Sign In with your LabX Media Group Passport to leave a comment

Not a member? Register Now!

LabX Media Group Passport Logo

Comments

Avatar of: Minuet

Anonymous

September 9, 2011

I have not read a great deal on the subject of physical anthropology since my degree in the mid '70's. This article has re-ignited my fascination with the topic. Can anyone suggest some suitable books or journal articles to bring me up to speed?

Avatar of: DJ@HGEN

Anonymous

September 9, 2011

I can see this is very interesting and merits publication in Science. But why as five separate papaers in the same issue of Science? What happened to supplementary material? I am involved in editorial roles in a few journals and we are desparate to clamp down on salami slicing of research results. Dealing with each body part in its own manuscript seems a bit OTT. But then again, it's probably sour grapes as those of us who do research to try and feed the planet can only dream of gettting a single paper in Science, never mind five papers in a single issue...

Avatar of:

Posts: 0

September 9, 2011

I have not read a great deal on the subject of physical anthropology since my degree in the mid '70's. This article has re-ignited my fascination with the topic. Can anyone suggest some suitable books or journal articles to bring me up to speed?

Avatar of:

Posts: 0

September 9, 2011

I can see this is very interesting and merits publication in Science. But why as five separate papaers in the same issue of Science? What happened to supplementary material? I am involved in editorial roles in a few journals and we are desparate to clamp down on salami slicing of research results. Dealing with each body part in its own manuscript seems a bit OTT. But then again, it's probably sour grapes as those of us who do research to try and feed the planet can only dream of gettting a single paper in Science, never mind five papers in a single issue...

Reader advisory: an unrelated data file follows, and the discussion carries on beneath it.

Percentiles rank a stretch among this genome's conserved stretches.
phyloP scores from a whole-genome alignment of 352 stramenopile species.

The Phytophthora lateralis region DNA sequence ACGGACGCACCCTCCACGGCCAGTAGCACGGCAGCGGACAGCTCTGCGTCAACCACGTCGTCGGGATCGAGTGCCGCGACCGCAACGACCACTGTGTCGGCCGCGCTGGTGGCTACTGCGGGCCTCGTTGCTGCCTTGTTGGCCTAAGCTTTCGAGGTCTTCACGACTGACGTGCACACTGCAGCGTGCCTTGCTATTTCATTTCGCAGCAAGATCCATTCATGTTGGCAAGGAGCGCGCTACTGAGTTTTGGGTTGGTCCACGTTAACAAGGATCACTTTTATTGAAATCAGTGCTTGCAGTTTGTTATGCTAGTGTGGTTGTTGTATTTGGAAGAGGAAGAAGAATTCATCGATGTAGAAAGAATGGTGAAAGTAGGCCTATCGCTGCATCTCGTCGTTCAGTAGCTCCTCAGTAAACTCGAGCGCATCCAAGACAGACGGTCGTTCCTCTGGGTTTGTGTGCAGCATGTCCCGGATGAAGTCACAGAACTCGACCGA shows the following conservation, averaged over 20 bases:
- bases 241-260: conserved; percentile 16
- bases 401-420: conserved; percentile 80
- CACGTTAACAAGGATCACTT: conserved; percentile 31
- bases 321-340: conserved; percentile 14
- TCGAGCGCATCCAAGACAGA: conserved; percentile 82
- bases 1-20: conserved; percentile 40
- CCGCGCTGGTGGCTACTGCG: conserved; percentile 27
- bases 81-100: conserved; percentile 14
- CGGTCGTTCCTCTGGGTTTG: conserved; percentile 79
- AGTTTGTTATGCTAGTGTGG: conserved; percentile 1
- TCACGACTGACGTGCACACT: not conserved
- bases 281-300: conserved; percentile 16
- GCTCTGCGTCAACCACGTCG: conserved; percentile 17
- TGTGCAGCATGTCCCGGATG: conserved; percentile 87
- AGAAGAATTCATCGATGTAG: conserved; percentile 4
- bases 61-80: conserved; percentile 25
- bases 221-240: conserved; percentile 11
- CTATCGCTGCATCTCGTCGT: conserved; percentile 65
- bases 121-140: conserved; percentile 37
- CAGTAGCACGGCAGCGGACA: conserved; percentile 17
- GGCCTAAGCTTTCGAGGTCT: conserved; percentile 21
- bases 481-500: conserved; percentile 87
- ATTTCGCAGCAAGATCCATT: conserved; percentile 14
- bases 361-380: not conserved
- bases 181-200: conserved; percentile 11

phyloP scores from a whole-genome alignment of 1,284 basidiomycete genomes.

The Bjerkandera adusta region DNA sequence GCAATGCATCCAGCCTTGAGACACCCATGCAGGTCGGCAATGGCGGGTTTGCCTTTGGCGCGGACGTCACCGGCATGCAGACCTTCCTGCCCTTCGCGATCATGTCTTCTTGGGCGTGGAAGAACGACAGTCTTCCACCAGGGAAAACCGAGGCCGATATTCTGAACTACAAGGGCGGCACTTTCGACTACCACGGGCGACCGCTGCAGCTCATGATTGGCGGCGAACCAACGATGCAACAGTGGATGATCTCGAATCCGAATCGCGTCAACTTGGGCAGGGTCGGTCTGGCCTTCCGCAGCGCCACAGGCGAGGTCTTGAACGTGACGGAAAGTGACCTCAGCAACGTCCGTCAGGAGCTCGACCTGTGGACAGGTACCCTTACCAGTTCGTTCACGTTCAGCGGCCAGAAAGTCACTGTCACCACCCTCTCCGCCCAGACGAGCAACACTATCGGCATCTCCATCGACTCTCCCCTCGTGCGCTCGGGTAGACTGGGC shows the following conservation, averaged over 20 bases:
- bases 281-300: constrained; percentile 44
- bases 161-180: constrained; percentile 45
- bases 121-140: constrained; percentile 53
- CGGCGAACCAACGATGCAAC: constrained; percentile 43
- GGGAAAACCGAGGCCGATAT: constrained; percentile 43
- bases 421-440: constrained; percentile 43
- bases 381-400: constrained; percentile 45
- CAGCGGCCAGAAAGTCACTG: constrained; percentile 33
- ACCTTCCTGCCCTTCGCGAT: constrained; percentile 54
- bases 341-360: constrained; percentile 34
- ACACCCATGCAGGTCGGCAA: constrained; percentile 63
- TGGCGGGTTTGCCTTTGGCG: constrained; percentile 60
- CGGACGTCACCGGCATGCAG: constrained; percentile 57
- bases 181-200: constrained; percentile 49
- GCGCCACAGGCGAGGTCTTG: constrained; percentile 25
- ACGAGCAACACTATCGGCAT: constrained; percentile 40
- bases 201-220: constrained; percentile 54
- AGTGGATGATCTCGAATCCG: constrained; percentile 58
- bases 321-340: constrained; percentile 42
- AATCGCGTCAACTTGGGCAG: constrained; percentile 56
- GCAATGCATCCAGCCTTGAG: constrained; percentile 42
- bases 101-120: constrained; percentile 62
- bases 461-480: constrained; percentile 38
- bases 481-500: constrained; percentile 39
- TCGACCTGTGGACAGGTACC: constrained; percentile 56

Avatar of:

Posts: 0

September 9, 2011

I have not read a great deal on the subject of physical anthropology since my degree in the mid '70's. This article has re-ignited my fascination with the topic. Can anyone suggest some suitable books or journal articles to bring me up to speed?

Avatar of:

Posts: 0

September 9, 2011

I can see this is very interesting and merits publication in Science. But why as five separate papaers in the same issue of Science? What happened to supplementary material? I am involved in editorial roles in a few journals and we are desparate to clamp down on salami slicing of research results. Dealing with each body part in its own manuscript seems a bit OTT. But then again, it's probably sour grapes as those of us who do research to try and feed the planet can only dream of gettting a single paper in Science, never mind five papers in a single issue...

Avatar of:

Posts: 0

September 22, 2011

More seeking, more discovery, more knowledge, more understanding.

Who are we? Where did we come from? Where are we going?

Avatar of:

Posts: 0

September 22, 2011

More seeking, more discovery, more knowledge, more understanding.